.Dunkin’ Worker Starts DIY Craze

They bring sprinkles, frosting, creativity, and doughy fried roundness to sheltering-in-place.

An employee at a Dunkin’ in Concord has inspired the company’s brand-new DIY Dunkin’ Donut Kits.

Norma Valkenaar asked the restaurant’s franchisee, Matt Cobo, whether she could bring home some donuts, frosting, and sprinkles so that her young nephews could experiment with customizing their own treats.

When Valkenaar reported that this experiment had proven fun and successful, Cobo realized that it might also enliven sheltering-in-place for many families. “The reality of this experience has set in, and we know it’s not going anywhere anytime soon,” Cobo said in a press release. “Like most parents, we were looking for ways to entertain our kids and bring a little levity to this situation.”

Last month, Cobo’s Dunkin’ shops in Walnut Creek and Concord started making DIY kits — which workers were encouraged to take home and use with their own families and to deliver on the doorsteps of friends and relatives, and which customers can now buy.

Priced at $6 for four plain donuts and $10 for nine, the kits include three different kinds of sprinkles and several different frostings.

“This is our small way of trying to brighten someone’s day,” Cobo said.

“The simple joy of getting to create your own donut can make kids light up, and if we can be a part of creating that moment, that makes us happy.”

Now Dunkin’ restaurants all over the USA have started selling donut kits.

Since March 17, service at Dunkin’ restaurants has been limited to drive-thru ordering, carry-out, and delivery, with a few locations also offering curbside service. The company is currently donating a percentage of its proceeds from every gift card sold to the Dunkin’ Joy in Childhood Foundation — an emergency fund designed especially for nonprofits helping families affected by Covid-19.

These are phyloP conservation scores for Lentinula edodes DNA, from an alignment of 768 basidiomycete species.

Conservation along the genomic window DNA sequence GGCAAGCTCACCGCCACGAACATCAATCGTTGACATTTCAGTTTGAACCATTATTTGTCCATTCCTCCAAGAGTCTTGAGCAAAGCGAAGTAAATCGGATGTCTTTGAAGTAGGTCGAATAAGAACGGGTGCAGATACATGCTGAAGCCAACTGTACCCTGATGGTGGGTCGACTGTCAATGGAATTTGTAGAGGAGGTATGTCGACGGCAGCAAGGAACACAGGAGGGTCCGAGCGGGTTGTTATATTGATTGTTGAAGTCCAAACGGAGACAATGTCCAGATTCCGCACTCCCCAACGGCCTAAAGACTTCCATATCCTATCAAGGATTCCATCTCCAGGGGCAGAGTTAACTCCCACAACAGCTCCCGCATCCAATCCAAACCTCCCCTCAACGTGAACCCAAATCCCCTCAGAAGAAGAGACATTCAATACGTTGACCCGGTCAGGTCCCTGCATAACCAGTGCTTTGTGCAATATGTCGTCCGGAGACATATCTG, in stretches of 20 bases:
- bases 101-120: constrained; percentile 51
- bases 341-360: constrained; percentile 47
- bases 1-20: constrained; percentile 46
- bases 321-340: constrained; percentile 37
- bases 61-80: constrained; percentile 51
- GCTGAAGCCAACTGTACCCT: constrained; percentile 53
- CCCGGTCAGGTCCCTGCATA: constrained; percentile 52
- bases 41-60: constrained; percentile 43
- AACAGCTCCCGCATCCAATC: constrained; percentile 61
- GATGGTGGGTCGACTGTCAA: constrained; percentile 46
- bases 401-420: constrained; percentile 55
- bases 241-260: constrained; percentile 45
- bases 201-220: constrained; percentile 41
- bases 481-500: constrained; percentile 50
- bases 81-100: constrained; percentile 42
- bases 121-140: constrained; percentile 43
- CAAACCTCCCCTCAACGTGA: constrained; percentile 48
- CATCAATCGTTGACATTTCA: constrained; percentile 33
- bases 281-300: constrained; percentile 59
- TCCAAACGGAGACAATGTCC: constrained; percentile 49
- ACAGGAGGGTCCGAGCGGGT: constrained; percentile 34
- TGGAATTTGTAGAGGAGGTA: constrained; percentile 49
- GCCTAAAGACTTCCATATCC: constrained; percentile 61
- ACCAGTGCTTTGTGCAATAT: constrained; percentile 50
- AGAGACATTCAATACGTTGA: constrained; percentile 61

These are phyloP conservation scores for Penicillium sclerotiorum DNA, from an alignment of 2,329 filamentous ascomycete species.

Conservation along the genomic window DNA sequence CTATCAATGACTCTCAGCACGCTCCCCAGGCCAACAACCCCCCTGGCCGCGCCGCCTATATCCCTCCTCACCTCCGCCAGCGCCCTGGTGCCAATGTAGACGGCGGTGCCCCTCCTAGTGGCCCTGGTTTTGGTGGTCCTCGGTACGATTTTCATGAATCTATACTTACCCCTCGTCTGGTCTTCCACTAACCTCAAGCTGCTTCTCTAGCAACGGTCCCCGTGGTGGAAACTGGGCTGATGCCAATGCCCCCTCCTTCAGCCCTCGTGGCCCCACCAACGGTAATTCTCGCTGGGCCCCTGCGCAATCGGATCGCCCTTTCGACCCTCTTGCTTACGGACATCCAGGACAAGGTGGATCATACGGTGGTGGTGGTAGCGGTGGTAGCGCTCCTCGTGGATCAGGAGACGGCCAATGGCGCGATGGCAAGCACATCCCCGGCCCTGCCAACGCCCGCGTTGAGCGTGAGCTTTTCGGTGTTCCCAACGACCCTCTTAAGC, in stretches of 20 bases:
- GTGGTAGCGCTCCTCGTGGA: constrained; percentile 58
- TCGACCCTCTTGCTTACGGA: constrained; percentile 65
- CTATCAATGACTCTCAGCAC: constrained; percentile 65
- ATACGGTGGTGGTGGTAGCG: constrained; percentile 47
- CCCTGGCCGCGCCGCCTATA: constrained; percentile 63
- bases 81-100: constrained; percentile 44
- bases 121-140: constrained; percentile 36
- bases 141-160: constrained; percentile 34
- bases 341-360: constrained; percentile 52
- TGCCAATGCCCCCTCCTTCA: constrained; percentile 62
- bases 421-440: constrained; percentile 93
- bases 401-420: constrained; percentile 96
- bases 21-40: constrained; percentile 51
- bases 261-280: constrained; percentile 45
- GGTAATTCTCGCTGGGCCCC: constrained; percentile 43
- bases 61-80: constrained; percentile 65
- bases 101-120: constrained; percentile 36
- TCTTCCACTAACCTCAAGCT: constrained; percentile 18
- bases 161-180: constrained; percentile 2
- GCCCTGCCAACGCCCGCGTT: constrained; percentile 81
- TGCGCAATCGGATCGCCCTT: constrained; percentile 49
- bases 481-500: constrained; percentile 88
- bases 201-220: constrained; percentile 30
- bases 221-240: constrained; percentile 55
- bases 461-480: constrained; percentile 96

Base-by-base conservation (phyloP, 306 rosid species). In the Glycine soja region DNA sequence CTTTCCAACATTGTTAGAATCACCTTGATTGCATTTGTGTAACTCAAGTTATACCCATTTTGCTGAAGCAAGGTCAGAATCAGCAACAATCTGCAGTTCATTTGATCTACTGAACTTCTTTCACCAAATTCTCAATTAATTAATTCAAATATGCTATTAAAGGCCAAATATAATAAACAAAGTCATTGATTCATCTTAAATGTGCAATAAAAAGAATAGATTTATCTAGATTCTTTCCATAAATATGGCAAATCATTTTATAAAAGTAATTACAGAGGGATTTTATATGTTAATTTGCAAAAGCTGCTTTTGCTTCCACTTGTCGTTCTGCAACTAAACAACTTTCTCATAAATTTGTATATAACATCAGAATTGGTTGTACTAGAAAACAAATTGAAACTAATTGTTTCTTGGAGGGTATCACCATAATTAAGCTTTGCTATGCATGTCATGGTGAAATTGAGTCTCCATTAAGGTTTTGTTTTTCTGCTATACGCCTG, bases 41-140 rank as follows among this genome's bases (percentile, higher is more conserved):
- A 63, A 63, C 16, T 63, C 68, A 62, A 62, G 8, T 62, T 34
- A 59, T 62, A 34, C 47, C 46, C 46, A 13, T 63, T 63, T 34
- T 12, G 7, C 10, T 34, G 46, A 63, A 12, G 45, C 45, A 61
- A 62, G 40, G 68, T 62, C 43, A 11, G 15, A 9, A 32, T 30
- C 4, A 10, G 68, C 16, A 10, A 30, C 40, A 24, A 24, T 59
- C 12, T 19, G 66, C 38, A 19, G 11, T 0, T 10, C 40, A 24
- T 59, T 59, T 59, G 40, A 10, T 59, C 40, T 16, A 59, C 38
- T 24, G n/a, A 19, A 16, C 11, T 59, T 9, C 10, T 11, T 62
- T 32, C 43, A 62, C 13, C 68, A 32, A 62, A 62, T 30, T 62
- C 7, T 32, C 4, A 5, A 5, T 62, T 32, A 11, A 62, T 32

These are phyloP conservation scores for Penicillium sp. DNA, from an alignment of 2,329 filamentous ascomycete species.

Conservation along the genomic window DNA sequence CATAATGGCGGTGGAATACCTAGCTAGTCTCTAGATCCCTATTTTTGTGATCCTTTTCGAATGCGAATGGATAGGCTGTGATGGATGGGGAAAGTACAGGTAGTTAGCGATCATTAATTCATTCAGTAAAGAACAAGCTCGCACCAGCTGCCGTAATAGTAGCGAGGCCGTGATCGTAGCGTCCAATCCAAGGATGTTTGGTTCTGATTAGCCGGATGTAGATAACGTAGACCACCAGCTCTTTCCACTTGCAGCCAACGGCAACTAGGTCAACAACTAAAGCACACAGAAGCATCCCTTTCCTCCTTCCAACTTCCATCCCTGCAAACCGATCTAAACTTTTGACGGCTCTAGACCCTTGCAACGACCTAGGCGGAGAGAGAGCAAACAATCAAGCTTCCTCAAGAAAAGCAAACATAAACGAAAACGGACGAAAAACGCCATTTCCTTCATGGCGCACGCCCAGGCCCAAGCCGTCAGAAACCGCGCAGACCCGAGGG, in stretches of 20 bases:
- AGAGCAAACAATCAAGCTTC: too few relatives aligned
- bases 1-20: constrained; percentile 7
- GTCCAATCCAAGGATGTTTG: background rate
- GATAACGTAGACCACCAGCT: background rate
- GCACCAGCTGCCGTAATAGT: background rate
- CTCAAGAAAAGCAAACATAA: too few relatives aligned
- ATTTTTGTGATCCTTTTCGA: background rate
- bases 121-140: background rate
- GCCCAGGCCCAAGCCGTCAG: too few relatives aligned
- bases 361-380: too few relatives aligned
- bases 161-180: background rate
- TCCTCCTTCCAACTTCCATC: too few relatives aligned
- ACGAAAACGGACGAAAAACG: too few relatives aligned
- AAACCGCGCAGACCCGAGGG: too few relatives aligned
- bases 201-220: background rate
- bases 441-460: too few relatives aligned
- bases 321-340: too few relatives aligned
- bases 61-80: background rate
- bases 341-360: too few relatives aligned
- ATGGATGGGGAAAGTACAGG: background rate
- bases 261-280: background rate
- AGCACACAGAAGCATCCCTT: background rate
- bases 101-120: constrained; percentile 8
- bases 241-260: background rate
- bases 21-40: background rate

Lance Winters Scores Another James Beard Nomination

Master distiller Lance Winters of Alameda’s St. George Spirits has just been nominated for a his fifth straight James Beard Foundation Award in the Outstanding Wine, Beer or Spirits Producer category.

Having previously worked as a US Navy nuclear engineer, Winters joined St. George in 1996 after offering its founder Jörg Rupf a sample bottle of his homemade whiskey. Since then, Winters has sparked attention worldwide for such distinctive spirits as St. George Single Malt Whiskey, St. George Absinthe Verte, St. George California Agricole Rum, the St. George gins (Botanivore Gin, Terroir Gin, and Dry Rye Gin), the St. George vodkas (All Purpose Vodka, California Citrus Vodka, and Green Chile Vodka), Baller Single Malt Whiskey, and Bruto Americano.

On May 4 — during what will be remembered as one of the restaurant industry’s weirdest and most challenging phases ever — the James Beard Foundation livestreamed via its Twitter account this year’s nominations in 60 categories spanning restaurateurship, restaurant design, and culinary media. James Beard awards are among the world’s most prestigious food-and-drink-related honors.

Impossible Burger Expands Its Retail Presence

Impossible Foods, whose huge production facility is in 85th Street in Oakland, has just announced a huge retail expansion, with its popular plant-based Impossible Burger being rolled out this week at over 1,700 grocery stores nationwide.

All of those stores are owned by The Kroger Co., which operates in 28 states under many different brands including Pay Less, Ralphs, Albertsons, Vons, Fred Meyer, and many more.

Impossible Foods’ award-winning Impossible Burger — which won a Food and Beverage Award from the National Restaurant Association and which The New York Times has declared America’s top plant-based burger — is now available not just on the shelves of these 1,700-plus stores, but can also be ordered online.

“The launch of Impossible Burger at Kroger grocery stores nationwide signals our intention to make Impossible Burger available everywhere America shops — at brick-and-mortar retailers and their increasingly popular online ordering and delivery services,” said Impossible Foods’ president Dennis Woodside, as reported at Supermarketnews and other venues.

“Our existing retail partners have achieved record sales of Impossible Burger in recent weeks. We expect our retail footprint to expand more than fifty-fold in 2020, and we are moving as quickly as possible to expand with additional outlets and in more retail channels,” Woodside said.

The kosher, halal, and gluten-free-certified Impossible Burger is also served at Burger King, the Hard Rock Café, and thousands of other restaurants.

Demand for plant-based proteins is rising as worried consumers seek innovations and alternatives. Last week, the Centers for Disease Control reported that thousands of workers at American meat- and poultry-processing facilities have tested positive for Covid-19.


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